UK Chancellor Sajid Javid pledged at the 2019 Conservative Party Conference to raise the National Living Wage to £10.50 within the next five years. But what is the living wage and how has it been rising?
In Apri 2016, the UK government introduced a higher minimum wage rate for staff over the age of 25. The new rate was dubbed the ‘National Living Wage’. The name may suggest that the wage is a minimum amount needed to live on, however that is not necessarily the case. There are three different wage rates in the UK;
- The Minimum Wage – the minimum wage set by the government for under 25s
- The National Living Wage – the minimum wage for over 25s set by the government
- The Real Living Wage – the only wage rate based on what people need to live, set independently and this has a separate higher rate for London
Is the Living Wage rising?
Speaking at the Conservative Party Conference, Sajid Javid announced a pledge to raise the National Living Wage to £10.50 within the next five years, plus that the government would lower the age threshold for those who qualify for the rate from 25 down to 21.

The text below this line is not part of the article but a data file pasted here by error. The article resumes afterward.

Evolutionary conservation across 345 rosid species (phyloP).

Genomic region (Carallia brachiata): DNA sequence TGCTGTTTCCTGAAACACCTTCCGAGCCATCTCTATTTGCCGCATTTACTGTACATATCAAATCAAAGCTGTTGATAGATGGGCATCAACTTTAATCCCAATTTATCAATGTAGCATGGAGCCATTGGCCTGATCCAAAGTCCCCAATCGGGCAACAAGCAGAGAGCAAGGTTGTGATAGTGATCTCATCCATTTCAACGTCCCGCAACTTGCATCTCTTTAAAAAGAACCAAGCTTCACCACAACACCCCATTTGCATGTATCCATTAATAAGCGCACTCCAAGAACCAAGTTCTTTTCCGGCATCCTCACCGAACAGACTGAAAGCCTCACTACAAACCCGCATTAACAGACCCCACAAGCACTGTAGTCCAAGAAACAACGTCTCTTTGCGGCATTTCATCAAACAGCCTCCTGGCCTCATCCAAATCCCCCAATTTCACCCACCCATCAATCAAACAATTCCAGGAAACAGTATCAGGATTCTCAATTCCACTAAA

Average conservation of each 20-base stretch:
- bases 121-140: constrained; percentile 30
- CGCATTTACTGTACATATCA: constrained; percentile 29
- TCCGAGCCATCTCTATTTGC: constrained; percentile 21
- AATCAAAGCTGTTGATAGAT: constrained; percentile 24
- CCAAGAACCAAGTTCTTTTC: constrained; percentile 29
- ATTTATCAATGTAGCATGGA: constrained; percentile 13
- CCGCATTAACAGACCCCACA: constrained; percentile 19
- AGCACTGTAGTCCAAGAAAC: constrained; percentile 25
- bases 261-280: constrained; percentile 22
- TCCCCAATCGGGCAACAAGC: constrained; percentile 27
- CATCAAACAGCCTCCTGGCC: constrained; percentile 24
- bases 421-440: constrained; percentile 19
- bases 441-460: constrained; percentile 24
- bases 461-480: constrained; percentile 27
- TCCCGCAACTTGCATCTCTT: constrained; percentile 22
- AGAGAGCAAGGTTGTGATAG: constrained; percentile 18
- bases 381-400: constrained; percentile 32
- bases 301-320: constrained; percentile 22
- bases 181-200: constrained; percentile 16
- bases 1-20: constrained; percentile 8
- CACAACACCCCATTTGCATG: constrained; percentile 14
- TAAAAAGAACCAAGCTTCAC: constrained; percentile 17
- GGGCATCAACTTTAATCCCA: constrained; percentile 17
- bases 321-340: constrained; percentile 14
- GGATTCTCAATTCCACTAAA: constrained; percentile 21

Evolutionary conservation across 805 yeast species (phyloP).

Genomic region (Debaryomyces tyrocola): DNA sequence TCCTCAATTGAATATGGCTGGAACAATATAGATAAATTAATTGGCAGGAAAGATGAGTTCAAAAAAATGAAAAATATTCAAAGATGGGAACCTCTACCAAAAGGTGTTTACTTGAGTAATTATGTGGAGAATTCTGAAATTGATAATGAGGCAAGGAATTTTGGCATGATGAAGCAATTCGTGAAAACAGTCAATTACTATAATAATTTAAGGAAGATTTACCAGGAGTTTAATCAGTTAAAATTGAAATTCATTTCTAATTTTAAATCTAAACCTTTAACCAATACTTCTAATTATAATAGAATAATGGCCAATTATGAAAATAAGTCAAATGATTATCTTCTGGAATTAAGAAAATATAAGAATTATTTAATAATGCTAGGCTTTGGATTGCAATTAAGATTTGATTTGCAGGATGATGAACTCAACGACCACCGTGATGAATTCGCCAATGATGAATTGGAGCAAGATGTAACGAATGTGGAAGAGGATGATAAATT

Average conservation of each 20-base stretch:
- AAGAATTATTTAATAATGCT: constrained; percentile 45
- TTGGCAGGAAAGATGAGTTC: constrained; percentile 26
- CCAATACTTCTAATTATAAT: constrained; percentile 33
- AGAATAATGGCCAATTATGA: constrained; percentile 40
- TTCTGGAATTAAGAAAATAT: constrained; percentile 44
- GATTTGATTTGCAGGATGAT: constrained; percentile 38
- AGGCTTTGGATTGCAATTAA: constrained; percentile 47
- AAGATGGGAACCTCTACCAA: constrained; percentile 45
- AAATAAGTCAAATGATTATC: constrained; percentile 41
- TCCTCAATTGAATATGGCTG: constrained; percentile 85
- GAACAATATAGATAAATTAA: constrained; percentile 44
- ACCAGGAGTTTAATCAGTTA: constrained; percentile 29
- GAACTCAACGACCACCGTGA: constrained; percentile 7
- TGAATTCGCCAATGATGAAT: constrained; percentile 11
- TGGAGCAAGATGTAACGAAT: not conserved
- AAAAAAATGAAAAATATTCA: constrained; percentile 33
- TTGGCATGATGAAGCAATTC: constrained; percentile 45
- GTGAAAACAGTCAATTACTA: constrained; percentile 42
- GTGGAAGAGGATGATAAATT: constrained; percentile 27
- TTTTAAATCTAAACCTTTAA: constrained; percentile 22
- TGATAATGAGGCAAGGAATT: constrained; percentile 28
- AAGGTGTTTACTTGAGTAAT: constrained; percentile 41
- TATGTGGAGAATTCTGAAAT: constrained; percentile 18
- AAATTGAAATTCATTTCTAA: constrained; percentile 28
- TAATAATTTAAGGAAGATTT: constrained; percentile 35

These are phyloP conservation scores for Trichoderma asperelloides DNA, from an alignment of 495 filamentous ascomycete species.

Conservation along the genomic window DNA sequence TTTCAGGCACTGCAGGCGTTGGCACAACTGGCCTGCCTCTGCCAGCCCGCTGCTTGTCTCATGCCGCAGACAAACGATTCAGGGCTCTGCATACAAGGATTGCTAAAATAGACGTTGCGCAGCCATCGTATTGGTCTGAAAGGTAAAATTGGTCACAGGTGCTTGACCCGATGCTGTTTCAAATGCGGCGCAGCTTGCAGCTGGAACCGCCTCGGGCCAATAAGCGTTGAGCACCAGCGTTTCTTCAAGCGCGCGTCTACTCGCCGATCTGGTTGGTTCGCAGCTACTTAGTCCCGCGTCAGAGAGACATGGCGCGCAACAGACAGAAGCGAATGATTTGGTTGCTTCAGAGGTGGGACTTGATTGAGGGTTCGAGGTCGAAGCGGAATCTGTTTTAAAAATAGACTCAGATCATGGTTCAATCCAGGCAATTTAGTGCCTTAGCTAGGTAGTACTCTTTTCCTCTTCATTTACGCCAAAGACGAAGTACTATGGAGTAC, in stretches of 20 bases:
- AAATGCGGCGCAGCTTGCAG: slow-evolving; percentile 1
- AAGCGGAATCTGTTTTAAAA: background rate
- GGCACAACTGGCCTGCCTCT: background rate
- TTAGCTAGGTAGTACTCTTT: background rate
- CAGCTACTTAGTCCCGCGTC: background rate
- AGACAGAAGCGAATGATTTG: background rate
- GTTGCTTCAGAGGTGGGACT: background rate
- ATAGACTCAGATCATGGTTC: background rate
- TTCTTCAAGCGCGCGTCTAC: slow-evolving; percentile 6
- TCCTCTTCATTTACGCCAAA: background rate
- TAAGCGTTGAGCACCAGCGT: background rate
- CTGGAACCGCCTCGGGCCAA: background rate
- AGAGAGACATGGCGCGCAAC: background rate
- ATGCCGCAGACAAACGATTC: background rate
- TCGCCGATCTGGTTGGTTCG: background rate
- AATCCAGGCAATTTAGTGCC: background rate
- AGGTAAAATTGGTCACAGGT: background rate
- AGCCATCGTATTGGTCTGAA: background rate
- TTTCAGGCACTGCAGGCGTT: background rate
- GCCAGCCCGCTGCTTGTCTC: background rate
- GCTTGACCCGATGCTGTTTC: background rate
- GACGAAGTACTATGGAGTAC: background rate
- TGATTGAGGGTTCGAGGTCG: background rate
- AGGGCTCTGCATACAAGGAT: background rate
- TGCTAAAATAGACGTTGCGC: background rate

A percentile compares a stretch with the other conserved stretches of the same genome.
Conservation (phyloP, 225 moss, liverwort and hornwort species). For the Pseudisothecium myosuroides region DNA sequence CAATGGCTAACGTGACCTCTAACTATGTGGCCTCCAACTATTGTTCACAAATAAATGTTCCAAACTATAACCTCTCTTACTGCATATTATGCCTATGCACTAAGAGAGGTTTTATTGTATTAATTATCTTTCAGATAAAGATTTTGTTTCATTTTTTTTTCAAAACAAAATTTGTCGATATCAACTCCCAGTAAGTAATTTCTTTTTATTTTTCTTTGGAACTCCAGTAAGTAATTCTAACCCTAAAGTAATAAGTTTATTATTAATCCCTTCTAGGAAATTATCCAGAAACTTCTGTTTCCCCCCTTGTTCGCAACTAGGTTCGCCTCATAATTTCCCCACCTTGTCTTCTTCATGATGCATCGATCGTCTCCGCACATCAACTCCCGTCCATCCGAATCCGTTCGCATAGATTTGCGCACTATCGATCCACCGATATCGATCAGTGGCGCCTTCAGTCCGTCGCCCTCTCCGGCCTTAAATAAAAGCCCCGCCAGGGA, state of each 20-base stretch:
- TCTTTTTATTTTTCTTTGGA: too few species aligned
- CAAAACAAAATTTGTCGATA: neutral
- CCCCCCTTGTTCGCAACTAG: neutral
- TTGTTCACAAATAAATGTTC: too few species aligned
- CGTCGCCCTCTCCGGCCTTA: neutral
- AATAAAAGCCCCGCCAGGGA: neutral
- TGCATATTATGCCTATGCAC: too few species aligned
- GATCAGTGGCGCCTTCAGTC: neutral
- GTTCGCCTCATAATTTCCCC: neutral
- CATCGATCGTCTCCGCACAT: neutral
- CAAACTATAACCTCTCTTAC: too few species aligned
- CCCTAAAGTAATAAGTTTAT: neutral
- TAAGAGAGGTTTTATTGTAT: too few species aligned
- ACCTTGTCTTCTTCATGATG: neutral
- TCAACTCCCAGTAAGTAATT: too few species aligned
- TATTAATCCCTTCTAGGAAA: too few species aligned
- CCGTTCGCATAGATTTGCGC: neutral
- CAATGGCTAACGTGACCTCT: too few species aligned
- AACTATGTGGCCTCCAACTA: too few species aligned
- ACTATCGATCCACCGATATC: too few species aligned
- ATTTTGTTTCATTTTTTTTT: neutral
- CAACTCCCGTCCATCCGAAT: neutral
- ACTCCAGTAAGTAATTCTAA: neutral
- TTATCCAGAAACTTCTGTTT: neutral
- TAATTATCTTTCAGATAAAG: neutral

The National Living Wage has been rising since its creation. In April 2016, the rate was £7.20, it is currently £8.21.
However, the Living Wage Foundation says the rate should already be at £9 across the UK and £10.55 for those in London. The Labour Party pledged earlier this year to increase the National Living Wage to £10 an hour in 2020 and to include all workers in this rate – including those under the age of 18, who are currently entitled to a minimum wage of £4.35 per hour.
Despite Brexit, pay growth for workers in Britains has been accelerating, with total pay including bonuses picking up 4% in the three months to July.